Glucagonoma syndrome is a rare disorder that was first defined by Mallinson et al. (1974). It is characterized by a necrolytic migratory erythema, angular stomatitis, painful glossitis, a normochromic normocytic anemia, mild diabetes mellitus, weight loss and neuropsychiatric disturbances. As in the case presented here cystic glucagonoma is a unique variant of classic glucagonoma. 10–30% of patients may present with a thromboembolic phenomenon, deep-vein thrombosis and pulmonary embolism, which often lead to the death of the patient. The response of our case to anti-aggregant therapy was excellent.
The diagnosis is made by the finding of a pancreatic α-cell tumor, most of which have metastasized by the time of diagnosis. Tumor and hepatic metastases can be visualized by CT. Somatostatin receptor scintigraphy is useful for consistent supervision of somatostatin receptor expression and dissemination of the tumor metastases. It is frequently used as a complementary method to conventional imaging such as CT and magnetic resonance imaging (MRI; Krausz et al. 1998). The positive immunohistochemistry for chromogranin confirms the diagnosis. The negative immunohistochemistry for glucagon does not exclude the possibility of glucagonoma, since the majority of glucagonoma cases are associated with low levels or even a lack of immunohistochemical reactivity to glucagon. Diagnosis can be confirmed with high plasma glucagon concentrations in the absence of any other cause, such as renal failure or severe stress. In our patient the last CT imaging visualized multiple hepatic metastases but additional iliocecal lesions were shown by somatostatin-receptor scintigraphy.
Although the optimal treatment for glucagonama is surgery, 50% of the tumors have metastasized by the time of diagnosis (El Rassi et al. 1998). Streptozocin, the usual chemotherapeutic agent for these tumors, is quite toxic and frequently unsuccessful. Another toxic chemotherapeutic mediator is dimethyltriazenoimidazole carboximide (DTIC) and can be used for recurrence after operation (Prinz et al. 1981). Long-acting somatostatin analogues, which are potent inhibitors of glucagon release, have been proven effective in suppressing glucagon secretion from glucagonomas and controlling the metastatic growth. Since the tumor is slow growing, remission can be obtained by hepatic artery embolization to shrink hepatic secondary tumors or cytoreductive surgery can be applied with the combination of 5-fluorouracil and streptozotocin (Prinz et al. 1981). Combined treatment with somatostatin analogues (sandostatin LAR) and hepatic arterial chemoembolization was applied with good results in order to relieve the symptoms, to reduce plasma glucagon levels and to prevent progression of metastatic disease. In our presented case disease progression had been controlled with 3-year treatment of octreotide and then remission had been achieved with hepatic arterial chemoembolization. The patient’s symptoms had improved.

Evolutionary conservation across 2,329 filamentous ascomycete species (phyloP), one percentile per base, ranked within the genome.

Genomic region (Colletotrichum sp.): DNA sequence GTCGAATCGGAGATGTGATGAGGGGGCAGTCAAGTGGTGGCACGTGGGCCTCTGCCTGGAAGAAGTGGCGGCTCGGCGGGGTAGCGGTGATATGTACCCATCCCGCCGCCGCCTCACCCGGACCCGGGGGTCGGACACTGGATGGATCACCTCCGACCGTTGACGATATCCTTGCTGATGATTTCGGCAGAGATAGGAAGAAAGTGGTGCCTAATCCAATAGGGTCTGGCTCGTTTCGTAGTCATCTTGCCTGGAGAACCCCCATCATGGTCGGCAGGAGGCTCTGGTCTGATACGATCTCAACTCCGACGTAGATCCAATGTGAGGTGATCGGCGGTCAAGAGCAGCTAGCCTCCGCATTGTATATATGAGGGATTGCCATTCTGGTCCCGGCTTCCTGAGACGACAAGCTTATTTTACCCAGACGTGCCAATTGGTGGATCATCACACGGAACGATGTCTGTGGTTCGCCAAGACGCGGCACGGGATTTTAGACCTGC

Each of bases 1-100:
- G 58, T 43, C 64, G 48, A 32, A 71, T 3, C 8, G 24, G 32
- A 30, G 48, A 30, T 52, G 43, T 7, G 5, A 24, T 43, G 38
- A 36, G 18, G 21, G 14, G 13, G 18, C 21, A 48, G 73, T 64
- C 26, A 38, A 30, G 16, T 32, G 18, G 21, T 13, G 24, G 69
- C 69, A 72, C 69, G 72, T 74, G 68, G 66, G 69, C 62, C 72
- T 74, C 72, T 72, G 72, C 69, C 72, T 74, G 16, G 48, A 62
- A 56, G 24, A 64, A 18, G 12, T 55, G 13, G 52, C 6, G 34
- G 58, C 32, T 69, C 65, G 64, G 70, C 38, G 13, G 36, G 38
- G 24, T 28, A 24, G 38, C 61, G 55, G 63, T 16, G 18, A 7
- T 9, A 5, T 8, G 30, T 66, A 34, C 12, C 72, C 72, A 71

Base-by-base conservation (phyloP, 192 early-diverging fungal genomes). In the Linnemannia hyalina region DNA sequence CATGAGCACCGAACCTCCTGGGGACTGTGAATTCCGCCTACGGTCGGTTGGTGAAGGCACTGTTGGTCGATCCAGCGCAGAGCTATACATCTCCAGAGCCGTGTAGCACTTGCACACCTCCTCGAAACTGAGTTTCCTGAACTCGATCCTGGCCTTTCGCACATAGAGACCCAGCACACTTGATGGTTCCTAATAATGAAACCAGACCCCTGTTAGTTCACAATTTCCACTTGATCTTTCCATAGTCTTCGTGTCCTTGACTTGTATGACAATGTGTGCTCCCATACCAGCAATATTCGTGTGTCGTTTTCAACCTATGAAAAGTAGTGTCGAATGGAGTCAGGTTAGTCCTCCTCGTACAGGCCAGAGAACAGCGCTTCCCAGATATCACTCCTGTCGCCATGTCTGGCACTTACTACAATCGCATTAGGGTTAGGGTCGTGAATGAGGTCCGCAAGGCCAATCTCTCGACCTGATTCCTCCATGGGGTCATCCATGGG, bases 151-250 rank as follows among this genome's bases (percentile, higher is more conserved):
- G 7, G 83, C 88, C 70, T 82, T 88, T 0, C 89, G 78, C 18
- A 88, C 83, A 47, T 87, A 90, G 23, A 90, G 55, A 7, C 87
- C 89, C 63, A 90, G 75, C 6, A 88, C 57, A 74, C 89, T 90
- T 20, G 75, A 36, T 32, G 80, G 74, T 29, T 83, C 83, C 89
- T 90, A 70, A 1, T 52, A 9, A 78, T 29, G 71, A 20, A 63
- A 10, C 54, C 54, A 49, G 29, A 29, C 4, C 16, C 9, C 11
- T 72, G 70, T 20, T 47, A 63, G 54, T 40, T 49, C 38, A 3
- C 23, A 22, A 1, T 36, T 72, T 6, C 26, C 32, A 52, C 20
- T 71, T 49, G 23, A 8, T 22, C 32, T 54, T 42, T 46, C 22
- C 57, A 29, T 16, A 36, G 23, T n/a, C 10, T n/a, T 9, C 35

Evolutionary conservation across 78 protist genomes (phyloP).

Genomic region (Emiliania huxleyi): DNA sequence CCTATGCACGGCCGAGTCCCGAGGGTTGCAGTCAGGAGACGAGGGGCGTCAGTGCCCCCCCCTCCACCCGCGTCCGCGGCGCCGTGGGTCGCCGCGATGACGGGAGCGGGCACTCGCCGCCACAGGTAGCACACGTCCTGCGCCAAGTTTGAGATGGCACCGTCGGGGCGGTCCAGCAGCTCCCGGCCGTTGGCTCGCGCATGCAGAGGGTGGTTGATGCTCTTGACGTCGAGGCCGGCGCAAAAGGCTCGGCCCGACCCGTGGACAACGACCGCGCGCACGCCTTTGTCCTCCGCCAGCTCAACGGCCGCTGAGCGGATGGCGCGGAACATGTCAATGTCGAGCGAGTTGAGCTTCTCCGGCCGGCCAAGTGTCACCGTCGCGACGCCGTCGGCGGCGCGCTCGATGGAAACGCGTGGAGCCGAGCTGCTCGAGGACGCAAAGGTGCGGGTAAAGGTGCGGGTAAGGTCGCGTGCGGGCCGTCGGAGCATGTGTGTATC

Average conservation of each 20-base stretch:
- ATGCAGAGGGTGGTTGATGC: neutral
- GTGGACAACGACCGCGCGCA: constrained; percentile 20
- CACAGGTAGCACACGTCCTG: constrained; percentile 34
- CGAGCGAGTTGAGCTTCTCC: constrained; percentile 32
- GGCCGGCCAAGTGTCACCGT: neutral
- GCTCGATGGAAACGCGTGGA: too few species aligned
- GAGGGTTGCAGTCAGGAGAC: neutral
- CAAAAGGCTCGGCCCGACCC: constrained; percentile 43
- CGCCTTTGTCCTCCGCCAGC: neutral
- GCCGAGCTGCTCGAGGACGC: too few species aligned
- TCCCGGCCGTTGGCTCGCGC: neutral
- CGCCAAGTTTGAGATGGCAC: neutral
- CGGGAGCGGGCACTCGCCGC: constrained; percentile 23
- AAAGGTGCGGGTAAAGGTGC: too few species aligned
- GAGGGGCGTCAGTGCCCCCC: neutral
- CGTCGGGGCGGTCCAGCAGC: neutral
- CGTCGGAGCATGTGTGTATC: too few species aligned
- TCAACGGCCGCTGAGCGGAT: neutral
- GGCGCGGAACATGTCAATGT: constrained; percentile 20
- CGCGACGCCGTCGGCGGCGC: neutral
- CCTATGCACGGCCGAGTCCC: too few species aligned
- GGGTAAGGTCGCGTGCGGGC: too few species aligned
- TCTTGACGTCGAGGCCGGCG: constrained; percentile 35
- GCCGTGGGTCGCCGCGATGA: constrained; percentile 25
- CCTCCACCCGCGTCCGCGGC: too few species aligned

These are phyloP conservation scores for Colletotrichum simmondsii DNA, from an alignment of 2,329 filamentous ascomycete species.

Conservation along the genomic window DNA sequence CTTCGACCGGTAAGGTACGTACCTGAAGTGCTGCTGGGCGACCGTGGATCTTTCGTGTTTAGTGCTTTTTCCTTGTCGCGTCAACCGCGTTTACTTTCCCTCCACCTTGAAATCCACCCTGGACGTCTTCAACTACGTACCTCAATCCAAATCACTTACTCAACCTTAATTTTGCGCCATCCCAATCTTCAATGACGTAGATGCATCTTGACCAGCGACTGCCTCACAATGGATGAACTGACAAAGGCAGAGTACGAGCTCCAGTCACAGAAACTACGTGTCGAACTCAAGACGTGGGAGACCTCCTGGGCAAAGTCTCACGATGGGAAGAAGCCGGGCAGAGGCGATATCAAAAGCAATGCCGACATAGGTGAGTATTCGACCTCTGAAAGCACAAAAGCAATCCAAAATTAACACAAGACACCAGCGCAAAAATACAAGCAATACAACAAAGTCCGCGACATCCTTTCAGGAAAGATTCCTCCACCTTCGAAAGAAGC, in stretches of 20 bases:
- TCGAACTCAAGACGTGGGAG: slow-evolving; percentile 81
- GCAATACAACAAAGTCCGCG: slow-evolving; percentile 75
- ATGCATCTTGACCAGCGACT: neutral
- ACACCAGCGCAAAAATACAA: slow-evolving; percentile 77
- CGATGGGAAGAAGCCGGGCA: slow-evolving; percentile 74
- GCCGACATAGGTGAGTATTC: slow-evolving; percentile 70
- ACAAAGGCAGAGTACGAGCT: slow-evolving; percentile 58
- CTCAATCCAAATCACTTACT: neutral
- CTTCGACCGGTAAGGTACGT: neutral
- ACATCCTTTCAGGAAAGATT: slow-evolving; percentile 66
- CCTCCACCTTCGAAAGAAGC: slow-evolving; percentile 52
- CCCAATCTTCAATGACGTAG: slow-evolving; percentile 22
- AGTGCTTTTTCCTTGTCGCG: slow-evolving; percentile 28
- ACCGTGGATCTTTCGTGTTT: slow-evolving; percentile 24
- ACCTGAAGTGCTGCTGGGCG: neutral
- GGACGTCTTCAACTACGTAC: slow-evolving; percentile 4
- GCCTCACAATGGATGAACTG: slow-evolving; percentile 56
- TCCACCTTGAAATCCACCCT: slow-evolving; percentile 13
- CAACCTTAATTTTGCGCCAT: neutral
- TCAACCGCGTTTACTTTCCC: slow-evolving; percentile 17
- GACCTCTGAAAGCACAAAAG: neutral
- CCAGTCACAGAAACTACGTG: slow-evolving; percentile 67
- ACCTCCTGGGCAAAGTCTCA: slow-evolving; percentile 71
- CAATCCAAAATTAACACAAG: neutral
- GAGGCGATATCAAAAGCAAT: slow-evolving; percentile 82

The lesions of the glucagonoma syndrome that result in NME may be due directly to glucagon itself or to other factors such as the liver disease, hypo-aminoacidemia, and fatty acid and zinc deficiencies (Alexander et al. 2002 ). In the presented case the NME responded well to an i.v. infusion of essential fatty acids and amino acids, and to oral zinc.
The development of diabetic ketoacidosis is an extraordinary complication of a glucagon-secreting pancreatic islet cell neoplasm with only six reported cases in the literature, and the pathophysiology remains unknown (Anthony et al. 1995). Soga et al. (1998) collected a total of 407 cases from the international literature. They reported that the 10-year survival rate was 51.6%. Our case had lived approximately 48 months.
In conclusion, the presented case comprises rare clinical conditions associated with glucogonoma such as ketoacidosis and cystic liver lesions. Somatostatin receptor scintigraphy was effective in demonstrating extrahepatic lesions that could not otherwise be visualized by conventional imaging techniques.